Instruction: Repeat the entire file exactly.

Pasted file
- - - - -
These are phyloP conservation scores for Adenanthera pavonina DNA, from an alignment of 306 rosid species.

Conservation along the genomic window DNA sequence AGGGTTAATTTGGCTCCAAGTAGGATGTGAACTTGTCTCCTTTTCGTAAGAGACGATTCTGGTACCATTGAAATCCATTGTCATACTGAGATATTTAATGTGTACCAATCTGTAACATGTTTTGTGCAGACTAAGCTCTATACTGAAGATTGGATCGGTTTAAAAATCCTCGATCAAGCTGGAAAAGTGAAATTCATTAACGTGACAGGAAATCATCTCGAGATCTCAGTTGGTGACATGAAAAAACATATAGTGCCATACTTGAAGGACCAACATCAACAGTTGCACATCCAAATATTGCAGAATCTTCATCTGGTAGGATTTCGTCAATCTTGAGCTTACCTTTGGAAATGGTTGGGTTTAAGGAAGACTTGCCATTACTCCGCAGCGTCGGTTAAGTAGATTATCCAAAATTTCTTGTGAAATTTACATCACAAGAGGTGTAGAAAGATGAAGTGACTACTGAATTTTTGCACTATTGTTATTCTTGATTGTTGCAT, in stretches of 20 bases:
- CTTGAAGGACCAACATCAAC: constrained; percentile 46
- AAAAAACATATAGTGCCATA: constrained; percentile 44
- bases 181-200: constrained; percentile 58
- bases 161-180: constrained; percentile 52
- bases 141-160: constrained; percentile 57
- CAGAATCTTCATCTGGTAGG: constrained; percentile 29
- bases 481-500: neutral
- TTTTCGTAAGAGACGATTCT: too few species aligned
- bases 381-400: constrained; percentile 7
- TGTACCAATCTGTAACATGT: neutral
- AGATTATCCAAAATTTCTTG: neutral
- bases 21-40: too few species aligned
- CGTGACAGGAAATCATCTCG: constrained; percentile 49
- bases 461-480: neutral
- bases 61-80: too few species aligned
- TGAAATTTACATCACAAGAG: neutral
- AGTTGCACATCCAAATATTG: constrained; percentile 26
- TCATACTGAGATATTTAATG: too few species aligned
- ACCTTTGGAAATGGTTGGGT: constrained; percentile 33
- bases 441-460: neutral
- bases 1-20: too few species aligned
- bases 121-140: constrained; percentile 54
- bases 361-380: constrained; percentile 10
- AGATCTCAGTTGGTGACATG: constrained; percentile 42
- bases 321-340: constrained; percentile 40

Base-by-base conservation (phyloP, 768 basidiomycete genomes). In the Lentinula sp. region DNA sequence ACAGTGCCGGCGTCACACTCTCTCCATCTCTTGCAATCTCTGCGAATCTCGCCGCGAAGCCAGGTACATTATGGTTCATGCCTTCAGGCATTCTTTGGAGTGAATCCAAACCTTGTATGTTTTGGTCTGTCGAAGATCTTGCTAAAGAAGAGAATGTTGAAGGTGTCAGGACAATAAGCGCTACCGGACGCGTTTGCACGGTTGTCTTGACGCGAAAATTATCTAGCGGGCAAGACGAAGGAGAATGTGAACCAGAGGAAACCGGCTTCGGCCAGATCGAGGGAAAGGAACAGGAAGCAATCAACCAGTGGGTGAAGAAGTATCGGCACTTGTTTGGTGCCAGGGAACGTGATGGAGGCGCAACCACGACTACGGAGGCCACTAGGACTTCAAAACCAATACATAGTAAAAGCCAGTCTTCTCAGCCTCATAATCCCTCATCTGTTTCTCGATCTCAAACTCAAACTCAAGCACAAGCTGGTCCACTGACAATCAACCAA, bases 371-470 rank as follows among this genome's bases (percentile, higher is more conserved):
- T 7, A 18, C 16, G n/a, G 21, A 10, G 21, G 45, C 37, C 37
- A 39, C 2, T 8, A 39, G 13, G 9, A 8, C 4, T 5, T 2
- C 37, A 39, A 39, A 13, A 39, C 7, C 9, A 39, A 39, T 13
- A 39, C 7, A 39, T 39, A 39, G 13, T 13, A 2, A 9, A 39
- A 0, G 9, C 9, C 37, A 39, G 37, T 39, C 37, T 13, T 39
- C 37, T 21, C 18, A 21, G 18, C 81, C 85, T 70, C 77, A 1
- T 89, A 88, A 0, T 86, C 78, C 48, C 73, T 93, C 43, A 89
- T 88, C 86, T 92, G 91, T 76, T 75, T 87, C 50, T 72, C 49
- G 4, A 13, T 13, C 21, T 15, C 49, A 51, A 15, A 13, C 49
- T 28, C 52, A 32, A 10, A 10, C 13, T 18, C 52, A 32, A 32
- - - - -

These are phyloP conservation scores for Adenanthera pavonina DNA, from an alignment of 306 rosid species.

Conservation along the genomic window DNA sequence AGGGTTAATTTGGCTCCAAGTAGGATGTGAACTTGTCTCCTTTTCGTAAGAGACGATTCTGGTACCATTGAAATCCATTGTCATACTGAGATATTTAATGTGTACCAATCTGTAACATGTTTTGTGCAGACTAAGCTCTATACTGAAGATTGGATCGGTTTAAAAATCCTCGATCAAGCTGGAAAAGTGAAATTCATTAACGTGACAGGAAATCATCTCGAGATCTCAGTTGGTGACATGAAAAAACATATAGTGCCATACTTGAAGGACCAACATCAACAGTTGCACATCCAAATATTGCAGAATCTTCATCTGGTAGGATTTCGTCAATCTTGAGCTTACCTTTGGAAATGGTTGGGTTTAAGGAAGACTTGCCATTACTCCGCAGCGTCGGTTAAGTAGATTATCCAAAATTTCTTGTGAAATTTACATCACAAGAGGTGTAGAAAGATGAAGTGACTACTGAATTTTTGCACTATTGTTATTCTTGATTGTTGCAT, in stretches of 20 bases:
- CTTGAAGGACCAACATCAAC: constrained; percentile 46
- AAAAAACATATAGTGCCATA: constrained; percentile 44
- bases 181-200: constrained; percentile 58
- bases 161-180: constrained; percentile 52
- bases 141-160: constrained; percentile 57
- CAGAATCTTCATCTGGTAGG: constrained; percentile 29
- bases 481-500: neutral
- TTTTCGTAAGAGACGATTCT: too few species aligned
- bases 381-400: constrained; percentile 7
- TGTACCAATCTGTAACATGT: neutral
- AGATTATCCAAAATTTCTTG: neutral
- bases 21-40: too few species aligned
- CGTGACAGGAAATCATCTCG: constrained; percentile 49
- bases 461-480: neutral
- bases 61-80: too few species aligned
- TGAAATTTACATCACAAGAG: neutral
- AGTTGCACATCCAAATATTG: constrained; percentile 26
- TCATACTGAGATATTTAATG: too few species aligned
- ACCTTTGGAAATGGTTGGGT: constrained; percentile 33
- bases 441-460: neutral
- bases 1-20: too few species aligned
- bases 121-140: constrained; percentile 54
- bases 361-380: constrained; percentile 10
- AGATCTCAGTTGGTGACATG: constrained; percentile 42
- bases 321-340: constrained; percentile 40

Base-by-base conservation (phyloP, 768 basidiomycete genomes). In the Lentinula sp. region DNA sequence ACAGTGCCGGCGTCACACTCTCTCCATCTCTTGCAATCTCTGCGAATCTCGCCGCGAAGCCAGGTACATTATGGTTCATGCCTTCAGGCATTCTTTGGAGTGAATCCAAACCTTGTATGTTTTGGTCTGTCGAAGATCTTGCTAAAGAAGAGAATGTTGAAGGTGTCAGGACAATAAGCGCTACCGGACGCGTTTGCACGGTTGTCTTGACGCGAAAATTATCTAGCGGGCAAGACGAAGGAGAATGTGAACCAGAGGAAACCGGCTTCGGCCAGATCGAGGGAAAGGAACAGGAAGCAATCAACCAGTGGGTGAAGAAGTATCGGCACTTGTTTGGTGCCAGGGAACGTGATGGAGGCGCAACCACGACTACGGAGGCCACTAGGACTTCAAAACCAATACATAGTAAAAGCCAGTCTTCTCAGCCTCATAATCCCTCATCTGTTTCTCGATCTCAAACTCAAACTCAAGCACAAGCTGGTCCACTGACAATCAACCAA, bases 371-470 rank as follows among this genome's bases (percentile, higher is more conserved):
- T 7, A 18, C 16, G n/a, G 21, A 10, G 21, G 45, C 37, C 37
- A 39, C 2, T 8, A 39, G 13, G 9, A 8, C 4, T 5, T 2
- C 37, A 39, A 39, A 13, A 39, C 7, C 9, A 39, A 39, T 13
- A 39, C 7, A 39, T 39, A 39, G 13, T 13, A 2, A 9, A 39
- A 0, G 9, C 9, C 37, A 39, G 37, T 39, C 37, T 13, T 39
- C 37, T 21, C 18, A 21, G 18, C 81, C 85, T 70, C 77, A 1
- T 89, A 88, A 0, T 86, C 78, C 48, C 73, T 93, C 43, A 89
- T 88, C 86, T 92, G 91, T 76, T 75, T 87, C 50, T 72, C 49
- G 4, A 13, T 13, C 21, T 15, C 49, A 51, A 15, A 13, C 49
- T 28, C 52, A 32, A 10, A 10, C 13, T 18, C 52, A 32, A 32